Graphics programmers are quite used to the idea of specular highlight. It is usually more or less understood, or accepted, to be the reflected part of the incoming light, on top of the one that sort of bounces in every direction and that is referred to as the diffuse part. The specular term happens to have a very physical meaning though (which I won’t elaborate on for this time) and the interesting property of being polarized while the diffuse part is not.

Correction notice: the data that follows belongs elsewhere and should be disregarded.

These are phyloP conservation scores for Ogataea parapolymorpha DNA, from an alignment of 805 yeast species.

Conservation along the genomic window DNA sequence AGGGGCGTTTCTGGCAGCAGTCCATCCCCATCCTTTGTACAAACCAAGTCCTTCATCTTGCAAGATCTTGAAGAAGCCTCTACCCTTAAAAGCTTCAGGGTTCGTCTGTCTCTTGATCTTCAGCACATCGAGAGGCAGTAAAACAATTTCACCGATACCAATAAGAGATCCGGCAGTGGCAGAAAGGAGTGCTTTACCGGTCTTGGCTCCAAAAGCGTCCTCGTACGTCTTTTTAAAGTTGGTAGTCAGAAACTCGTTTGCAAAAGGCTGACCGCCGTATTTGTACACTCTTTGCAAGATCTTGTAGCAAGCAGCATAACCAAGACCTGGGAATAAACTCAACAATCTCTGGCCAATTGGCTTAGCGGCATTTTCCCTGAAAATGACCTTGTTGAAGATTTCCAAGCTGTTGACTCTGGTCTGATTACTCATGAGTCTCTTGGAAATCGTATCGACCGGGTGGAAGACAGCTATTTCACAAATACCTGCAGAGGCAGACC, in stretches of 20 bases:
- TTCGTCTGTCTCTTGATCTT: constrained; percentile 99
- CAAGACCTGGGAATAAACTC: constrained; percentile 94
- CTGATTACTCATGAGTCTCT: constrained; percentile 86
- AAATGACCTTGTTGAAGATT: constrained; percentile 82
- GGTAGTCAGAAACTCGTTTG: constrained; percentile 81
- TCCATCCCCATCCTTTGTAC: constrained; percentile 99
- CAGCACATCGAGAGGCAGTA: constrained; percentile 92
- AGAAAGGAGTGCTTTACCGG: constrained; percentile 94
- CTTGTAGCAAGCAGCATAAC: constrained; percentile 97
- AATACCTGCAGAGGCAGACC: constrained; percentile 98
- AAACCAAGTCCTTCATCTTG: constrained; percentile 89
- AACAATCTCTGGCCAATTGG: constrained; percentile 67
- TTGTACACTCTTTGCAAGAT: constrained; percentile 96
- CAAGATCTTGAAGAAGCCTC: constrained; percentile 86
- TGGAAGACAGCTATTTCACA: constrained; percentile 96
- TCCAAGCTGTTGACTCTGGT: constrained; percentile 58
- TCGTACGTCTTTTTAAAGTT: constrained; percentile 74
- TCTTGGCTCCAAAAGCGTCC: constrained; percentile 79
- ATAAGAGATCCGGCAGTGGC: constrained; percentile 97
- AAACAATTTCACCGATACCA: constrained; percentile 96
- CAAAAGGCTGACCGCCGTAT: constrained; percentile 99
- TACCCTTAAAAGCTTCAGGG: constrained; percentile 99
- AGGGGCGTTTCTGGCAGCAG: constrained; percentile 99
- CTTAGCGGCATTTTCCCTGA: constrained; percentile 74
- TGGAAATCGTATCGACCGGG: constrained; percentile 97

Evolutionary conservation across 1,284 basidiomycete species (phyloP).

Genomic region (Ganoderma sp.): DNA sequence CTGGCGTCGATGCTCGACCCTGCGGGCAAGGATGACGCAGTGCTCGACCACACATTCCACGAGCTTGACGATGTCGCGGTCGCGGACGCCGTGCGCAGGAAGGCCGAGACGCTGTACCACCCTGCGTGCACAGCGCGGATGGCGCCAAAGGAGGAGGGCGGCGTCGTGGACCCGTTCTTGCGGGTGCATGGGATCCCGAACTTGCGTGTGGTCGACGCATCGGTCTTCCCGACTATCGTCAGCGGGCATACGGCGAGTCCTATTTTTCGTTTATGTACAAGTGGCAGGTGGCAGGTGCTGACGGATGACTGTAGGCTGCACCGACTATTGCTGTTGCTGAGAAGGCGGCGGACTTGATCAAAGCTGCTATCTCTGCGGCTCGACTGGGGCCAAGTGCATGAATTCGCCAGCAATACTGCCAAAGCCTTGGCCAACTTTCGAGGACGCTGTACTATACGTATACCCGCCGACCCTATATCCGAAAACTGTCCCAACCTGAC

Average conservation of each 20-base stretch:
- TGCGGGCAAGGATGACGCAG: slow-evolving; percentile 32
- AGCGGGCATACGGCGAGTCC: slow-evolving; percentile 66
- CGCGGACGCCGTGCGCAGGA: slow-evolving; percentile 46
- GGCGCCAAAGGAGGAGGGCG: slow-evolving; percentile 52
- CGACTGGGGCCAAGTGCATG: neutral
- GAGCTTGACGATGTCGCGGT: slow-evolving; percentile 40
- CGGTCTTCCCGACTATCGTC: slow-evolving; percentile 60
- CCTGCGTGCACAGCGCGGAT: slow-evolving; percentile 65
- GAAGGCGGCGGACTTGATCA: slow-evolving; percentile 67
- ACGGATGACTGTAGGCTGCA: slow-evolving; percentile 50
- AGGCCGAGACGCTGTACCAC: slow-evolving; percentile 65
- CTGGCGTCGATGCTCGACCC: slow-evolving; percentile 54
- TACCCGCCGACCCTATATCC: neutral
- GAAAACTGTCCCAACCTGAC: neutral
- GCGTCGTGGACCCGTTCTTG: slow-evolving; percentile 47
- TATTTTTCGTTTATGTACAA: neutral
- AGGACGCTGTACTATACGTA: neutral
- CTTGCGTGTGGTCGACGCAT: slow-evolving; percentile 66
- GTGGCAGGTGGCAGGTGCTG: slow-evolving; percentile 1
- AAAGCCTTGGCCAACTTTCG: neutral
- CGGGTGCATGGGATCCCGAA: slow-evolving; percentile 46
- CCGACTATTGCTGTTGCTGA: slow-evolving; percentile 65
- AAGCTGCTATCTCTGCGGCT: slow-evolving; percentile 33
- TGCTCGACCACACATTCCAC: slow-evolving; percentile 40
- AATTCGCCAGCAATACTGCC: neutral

This property is used by photographers, who add polarizing filters to their gear in order to eliminate glares and reflections from their shots when taking photos through glass or water for instance.
John Hable has written a very interesting article showing how to split specular and diffuse in real images. He later wrote another article showing that specular often contributes more than we expect for matte materials. Both help giving an idea of the importance of the specular term as well as getting the eye trained to identify it.